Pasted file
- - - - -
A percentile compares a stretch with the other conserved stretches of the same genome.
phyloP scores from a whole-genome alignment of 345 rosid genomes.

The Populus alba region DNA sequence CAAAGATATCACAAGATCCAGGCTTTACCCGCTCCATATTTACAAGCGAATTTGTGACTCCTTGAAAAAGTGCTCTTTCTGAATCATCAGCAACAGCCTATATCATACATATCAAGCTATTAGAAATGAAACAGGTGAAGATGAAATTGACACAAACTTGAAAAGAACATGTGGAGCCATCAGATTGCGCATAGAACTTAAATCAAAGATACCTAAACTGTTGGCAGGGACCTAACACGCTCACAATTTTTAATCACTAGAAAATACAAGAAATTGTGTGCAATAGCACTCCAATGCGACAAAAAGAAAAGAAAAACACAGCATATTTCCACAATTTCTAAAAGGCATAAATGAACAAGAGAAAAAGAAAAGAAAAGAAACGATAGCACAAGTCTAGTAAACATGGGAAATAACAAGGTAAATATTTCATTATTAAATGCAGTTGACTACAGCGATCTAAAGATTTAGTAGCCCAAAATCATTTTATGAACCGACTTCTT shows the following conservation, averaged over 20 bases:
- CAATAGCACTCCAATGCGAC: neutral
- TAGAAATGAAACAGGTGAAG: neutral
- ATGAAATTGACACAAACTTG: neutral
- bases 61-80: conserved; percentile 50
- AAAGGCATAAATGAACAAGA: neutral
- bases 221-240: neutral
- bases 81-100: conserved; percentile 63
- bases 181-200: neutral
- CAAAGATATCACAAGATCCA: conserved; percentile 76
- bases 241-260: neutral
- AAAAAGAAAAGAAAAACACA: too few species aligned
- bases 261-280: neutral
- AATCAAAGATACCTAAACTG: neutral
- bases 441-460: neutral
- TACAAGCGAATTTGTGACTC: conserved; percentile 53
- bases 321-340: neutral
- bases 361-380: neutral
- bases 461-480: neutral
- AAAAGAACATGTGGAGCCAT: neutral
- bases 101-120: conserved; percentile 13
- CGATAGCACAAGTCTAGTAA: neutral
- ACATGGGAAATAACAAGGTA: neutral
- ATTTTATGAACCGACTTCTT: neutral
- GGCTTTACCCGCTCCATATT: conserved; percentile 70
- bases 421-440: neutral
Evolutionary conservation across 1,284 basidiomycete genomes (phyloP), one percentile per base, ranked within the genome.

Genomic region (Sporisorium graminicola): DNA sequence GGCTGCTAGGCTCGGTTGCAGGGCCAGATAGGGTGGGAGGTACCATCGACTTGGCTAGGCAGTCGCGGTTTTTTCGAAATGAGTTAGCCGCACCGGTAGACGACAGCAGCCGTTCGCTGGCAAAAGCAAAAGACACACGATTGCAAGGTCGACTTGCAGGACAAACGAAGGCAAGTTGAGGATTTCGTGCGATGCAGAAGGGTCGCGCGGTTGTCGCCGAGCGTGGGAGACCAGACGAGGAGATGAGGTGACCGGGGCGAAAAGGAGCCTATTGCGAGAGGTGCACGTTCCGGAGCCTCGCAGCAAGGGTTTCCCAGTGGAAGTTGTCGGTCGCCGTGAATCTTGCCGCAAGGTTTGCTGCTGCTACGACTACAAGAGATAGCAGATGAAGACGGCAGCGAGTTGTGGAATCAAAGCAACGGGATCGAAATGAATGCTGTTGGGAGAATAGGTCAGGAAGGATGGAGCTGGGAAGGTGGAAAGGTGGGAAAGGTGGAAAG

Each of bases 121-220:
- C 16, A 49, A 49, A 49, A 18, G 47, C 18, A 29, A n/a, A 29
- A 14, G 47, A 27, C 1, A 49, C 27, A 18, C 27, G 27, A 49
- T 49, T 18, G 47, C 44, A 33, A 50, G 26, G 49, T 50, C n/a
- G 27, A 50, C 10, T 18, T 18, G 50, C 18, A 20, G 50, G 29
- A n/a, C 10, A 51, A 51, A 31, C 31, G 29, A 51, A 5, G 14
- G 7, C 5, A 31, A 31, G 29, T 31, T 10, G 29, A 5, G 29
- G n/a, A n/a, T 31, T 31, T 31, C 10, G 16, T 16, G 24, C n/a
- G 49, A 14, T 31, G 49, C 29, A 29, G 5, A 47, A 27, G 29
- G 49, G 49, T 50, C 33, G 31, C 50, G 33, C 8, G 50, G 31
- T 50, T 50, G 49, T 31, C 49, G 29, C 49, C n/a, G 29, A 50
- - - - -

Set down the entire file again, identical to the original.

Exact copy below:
A percentile compares a stretch with the other conserved stretches of the same genome.
phyloP scores from a whole-genome alignment of 345 rosid genomes.

The Populus alba region DNA sequence CAAAGATATCACAAGATCCAGGCTTTACCCGCTCCATATTTACAAGCGAATTTGTGACTCCTTGAAAAAGTGCTCTTTCTGAATCATCAGCAACAGCCTATATCATACATATCAAGCTATTAGAAATGAAACAGGTGAAGATGAAATTGACACAAACTTGAAAAGAACATGTGGAGCCATCAGATTGCGCATAGAACTTAAATCAAAGATACCTAAACTGTTGGCAGGGACCTAACACGCTCACAATTTTTAATCACTAGAAAATACAAGAAATTGTGTGCAATAGCACTCCAATGCGACAAAAAGAAAAGAAAAACACAGCATATTTCCACAATTTCTAAAAGGCATAAATGAACAAGAGAAAAAGAAAAGAAAAGAAACGATAGCACAAGTCTAGTAAACATGGGAAATAACAAGGTAAATATTTCATTATTAAATGCAGTTGACTACAGCGATCTAAAGATTTAGTAGCCCAAAATCATTTTATGAACCGACTTCTT shows the following conservation, averaged over 20 bases:
- CAATAGCACTCCAATGCGAC: neutral
- TAGAAATGAAACAGGTGAAG: neutral
- ATGAAATTGACACAAACTTG: neutral
- bases 61-80: conserved; percentile 50
- AAAGGCATAAATGAACAAGA: neutral
- bases 221-240: neutral
- bases 81-100: conserved; percentile 63
- bases 181-200: neutral
- CAAAGATATCACAAGATCCA: conserved; percentile 76
- bases 241-260: neutral
- AAAAAGAAAAGAAAAACACA: too few species aligned
- bases 261-280: neutral
- AATCAAAGATACCTAAACTG: neutral
- bases 441-460: neutral
- TACAAGCGAATTTGTGACTC: conserved; percentile 53
- bases 321-340: neutral
- bases 361-380: neutral
- bases 461-480: neutral
- AAAAGAACATGTGGAGCCAT: neutral
- bases 101-120: conserved; percentile 13
- CGATAGCACAAGTCTAGTAA: neutral
- ACATGGGAAATAACAAGGTA: neutral
- ATTTTATGAACCGACTTCTT: neutral
- GGCTTTACCCGCTCCATATT: conserved; percentile 70
- bases 421-440: neutral
Evolutionary conservation across 1,284 basidiomycete genomes (phyloP), one percentile per base, ranked within the genome.

Genomic region (Sporisorium graminicola): DNA sequence GGCTGCTAGGCTCGGTTGCAGGGCCAGATAGGGTGGGAGGTACCATCGACTTGGCTAGGCAGTCGCGGTTTTTTCGAAATGAGTTAGCCGCACCGGTAGACGACAGCAGCCGTTCGCTGGCAAAAGCAAAAGACACACGATTGCAAGGTCGACTTGCAGGACAAACGAAGGCAAGTTGAGGATTTCGTGCGATGCAGAAGGGTCGCGCGGTTGTCGCCGAGCGTGGGAGACCAGACGAGGAGATGAGGTGACCGGGGCGAAAAGGAGCCTATTGCGAGAGGTGCACGTTCCGGAGCCTCGCAGCAAGGGTTTCCCAGTGGAAGTTGTCGGTCGCCGTGAATCTTGCCGCAAGGTTTGCTGCTGCTACGACTACAAGAGATAGCAGATGAAGACGGCAGCGAGTTGTGGAATCAAAGCAACGGGATCGAAATGAATGCTGTTGGGAGAATAGGTCAGGAAGGATGGAGCTGGGAAGGTGGAAAGGTGGGAAAGGTGGAAAG

Each of bases 121-220:
- C 16, A 49, A 49, A 49, A 18, G 47, C 18, A 29, A n/a, A 29
- A 14, G 47, A 27, C 1, A 49, C 27, A 18, C 27, G 27, A 49
- T 49, T 18, G 47, C 44, A 33, A 50, G 26, G 49, T 50, C n/a
- G 27, A 50, C 10, T 18, T 18, G 50, C 18, A 20, G 50, G 29
- A n/a, C 10, A 51, A 51, A 31, C 31, G 29, A 51, A 5, G 14
- G 7, C 5, A 31, A 31, G 29, T 31, T 10, G 29, A 5, G 29
- G n/a, A n/a, T 31, T 31, T 31, C 10, G 16, T 16, G 24, C n/a
- G 49, A 14, T 31, G 49, C 29, A 29, G 5, A 47, A 27, G 29
- G 49, G 49, T 50, C 33, G 31, C 50, G 33, C 8, G 50, G 31
- T 50, T 50, G 49, T 31, C 49, G 29, C 49, C n/a, G 29, A 50